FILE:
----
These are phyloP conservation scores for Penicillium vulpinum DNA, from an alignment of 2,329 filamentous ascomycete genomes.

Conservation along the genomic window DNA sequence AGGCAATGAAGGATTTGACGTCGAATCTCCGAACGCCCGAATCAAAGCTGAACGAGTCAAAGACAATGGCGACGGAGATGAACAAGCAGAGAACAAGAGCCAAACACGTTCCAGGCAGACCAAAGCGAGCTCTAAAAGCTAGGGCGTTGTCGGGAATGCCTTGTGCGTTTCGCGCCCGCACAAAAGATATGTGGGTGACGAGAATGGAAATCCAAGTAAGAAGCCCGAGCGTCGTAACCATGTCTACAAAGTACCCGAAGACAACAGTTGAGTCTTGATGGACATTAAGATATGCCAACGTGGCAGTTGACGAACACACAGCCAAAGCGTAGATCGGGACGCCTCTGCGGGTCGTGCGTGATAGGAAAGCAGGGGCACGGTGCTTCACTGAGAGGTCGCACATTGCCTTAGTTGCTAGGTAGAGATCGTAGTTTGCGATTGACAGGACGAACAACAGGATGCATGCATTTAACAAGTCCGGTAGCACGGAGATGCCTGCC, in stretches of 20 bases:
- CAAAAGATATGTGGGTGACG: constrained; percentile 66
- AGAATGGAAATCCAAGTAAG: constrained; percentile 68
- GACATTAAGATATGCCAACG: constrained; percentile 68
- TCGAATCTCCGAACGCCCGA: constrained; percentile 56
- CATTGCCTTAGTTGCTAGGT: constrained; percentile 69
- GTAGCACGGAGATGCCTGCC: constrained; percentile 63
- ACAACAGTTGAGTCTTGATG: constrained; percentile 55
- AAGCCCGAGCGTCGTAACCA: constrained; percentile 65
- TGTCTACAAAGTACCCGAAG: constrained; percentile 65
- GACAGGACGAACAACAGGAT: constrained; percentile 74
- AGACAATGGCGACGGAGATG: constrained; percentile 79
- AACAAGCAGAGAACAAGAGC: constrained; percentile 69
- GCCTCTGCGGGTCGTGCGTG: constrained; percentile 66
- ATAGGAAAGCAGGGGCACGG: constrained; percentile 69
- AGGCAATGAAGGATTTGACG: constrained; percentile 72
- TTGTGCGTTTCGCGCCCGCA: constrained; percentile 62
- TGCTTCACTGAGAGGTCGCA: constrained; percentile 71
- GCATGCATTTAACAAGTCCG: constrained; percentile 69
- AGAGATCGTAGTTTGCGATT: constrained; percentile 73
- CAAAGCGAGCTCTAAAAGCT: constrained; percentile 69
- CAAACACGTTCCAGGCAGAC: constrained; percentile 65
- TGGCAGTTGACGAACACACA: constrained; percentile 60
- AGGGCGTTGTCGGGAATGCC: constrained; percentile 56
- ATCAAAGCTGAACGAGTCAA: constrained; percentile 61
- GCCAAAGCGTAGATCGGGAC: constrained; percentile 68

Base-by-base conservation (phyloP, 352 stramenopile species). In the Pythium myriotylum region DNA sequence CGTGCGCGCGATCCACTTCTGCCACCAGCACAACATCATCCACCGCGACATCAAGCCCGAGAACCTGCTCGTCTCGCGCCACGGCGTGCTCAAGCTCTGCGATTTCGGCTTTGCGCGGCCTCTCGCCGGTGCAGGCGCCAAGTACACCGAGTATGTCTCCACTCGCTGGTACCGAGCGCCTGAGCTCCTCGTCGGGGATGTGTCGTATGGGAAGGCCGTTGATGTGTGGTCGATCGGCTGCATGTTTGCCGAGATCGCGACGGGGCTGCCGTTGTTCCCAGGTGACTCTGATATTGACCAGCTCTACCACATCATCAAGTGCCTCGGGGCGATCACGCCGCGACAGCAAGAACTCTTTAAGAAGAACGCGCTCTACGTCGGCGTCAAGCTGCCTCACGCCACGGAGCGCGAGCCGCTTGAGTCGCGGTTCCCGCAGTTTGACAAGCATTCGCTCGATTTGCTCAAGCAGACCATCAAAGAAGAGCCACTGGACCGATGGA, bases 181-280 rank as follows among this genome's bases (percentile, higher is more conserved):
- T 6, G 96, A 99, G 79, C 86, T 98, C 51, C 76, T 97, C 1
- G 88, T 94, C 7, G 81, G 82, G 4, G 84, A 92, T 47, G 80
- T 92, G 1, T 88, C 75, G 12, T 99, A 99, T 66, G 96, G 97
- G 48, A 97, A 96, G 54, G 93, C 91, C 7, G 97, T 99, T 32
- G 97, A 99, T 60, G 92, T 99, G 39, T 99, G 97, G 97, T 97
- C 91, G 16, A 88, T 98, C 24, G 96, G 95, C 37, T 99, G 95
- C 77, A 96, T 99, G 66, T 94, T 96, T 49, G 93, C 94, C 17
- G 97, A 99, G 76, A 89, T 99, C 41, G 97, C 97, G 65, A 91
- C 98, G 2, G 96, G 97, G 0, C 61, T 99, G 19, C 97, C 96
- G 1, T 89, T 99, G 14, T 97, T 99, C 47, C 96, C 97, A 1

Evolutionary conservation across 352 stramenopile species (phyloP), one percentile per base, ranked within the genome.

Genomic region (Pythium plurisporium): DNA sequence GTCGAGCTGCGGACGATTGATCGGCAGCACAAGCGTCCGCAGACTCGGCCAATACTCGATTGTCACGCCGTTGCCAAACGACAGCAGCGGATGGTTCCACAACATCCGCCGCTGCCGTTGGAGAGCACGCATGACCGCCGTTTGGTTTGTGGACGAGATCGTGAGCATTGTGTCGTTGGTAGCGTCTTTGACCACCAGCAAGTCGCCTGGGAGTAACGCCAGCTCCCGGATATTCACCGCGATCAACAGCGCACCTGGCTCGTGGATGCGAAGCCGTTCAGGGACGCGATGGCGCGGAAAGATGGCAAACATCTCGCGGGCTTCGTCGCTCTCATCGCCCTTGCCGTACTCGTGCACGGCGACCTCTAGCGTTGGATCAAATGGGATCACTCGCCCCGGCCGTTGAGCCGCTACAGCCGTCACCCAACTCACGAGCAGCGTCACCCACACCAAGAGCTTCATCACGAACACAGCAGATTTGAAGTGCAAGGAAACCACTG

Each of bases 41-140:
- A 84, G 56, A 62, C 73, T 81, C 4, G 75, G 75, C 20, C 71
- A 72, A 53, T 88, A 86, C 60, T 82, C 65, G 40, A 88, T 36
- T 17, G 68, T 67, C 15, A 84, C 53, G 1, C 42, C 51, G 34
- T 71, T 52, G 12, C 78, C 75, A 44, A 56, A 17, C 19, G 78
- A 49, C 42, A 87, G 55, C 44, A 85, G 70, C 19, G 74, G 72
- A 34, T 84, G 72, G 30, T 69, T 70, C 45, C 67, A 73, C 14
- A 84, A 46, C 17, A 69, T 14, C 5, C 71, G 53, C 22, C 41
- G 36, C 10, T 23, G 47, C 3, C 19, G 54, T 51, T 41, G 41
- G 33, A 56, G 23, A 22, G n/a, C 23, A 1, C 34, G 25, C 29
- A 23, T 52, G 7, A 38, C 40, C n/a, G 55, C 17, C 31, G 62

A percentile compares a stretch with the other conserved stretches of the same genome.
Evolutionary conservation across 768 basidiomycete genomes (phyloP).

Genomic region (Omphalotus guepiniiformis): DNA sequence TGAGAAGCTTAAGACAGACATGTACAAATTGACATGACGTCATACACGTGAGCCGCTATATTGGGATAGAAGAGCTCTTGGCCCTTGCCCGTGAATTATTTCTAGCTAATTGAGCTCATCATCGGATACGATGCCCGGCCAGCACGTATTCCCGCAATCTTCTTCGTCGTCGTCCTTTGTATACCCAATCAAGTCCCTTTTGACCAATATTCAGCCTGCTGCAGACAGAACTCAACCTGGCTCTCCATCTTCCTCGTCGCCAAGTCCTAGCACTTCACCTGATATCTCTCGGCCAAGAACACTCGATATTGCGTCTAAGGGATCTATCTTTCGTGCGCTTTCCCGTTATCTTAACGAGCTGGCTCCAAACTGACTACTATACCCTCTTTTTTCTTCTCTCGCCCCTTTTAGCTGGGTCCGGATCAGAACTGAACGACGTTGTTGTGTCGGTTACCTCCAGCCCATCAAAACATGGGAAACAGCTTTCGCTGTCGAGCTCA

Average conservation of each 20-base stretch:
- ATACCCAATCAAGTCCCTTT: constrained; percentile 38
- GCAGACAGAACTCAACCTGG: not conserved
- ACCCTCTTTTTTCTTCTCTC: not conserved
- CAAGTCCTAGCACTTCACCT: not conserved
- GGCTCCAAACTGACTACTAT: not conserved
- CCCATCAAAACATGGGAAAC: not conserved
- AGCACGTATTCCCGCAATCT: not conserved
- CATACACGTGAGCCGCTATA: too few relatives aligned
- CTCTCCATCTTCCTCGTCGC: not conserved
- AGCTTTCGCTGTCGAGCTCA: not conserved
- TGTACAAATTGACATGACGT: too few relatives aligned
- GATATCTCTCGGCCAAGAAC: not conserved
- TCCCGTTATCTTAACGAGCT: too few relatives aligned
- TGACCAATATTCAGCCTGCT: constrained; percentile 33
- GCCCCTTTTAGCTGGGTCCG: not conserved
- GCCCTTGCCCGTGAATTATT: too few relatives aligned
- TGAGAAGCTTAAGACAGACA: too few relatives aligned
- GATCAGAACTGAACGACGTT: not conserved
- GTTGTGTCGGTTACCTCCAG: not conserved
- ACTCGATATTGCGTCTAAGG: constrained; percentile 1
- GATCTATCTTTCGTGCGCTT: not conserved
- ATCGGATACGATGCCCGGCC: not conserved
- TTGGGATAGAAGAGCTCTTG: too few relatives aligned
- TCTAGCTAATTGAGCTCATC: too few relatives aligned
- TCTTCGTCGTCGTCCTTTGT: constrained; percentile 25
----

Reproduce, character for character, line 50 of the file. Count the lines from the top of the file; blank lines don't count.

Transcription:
- G 33, A 56, G 23, A 22, G n/a, C 23, A 1, C 34, G 25, C 29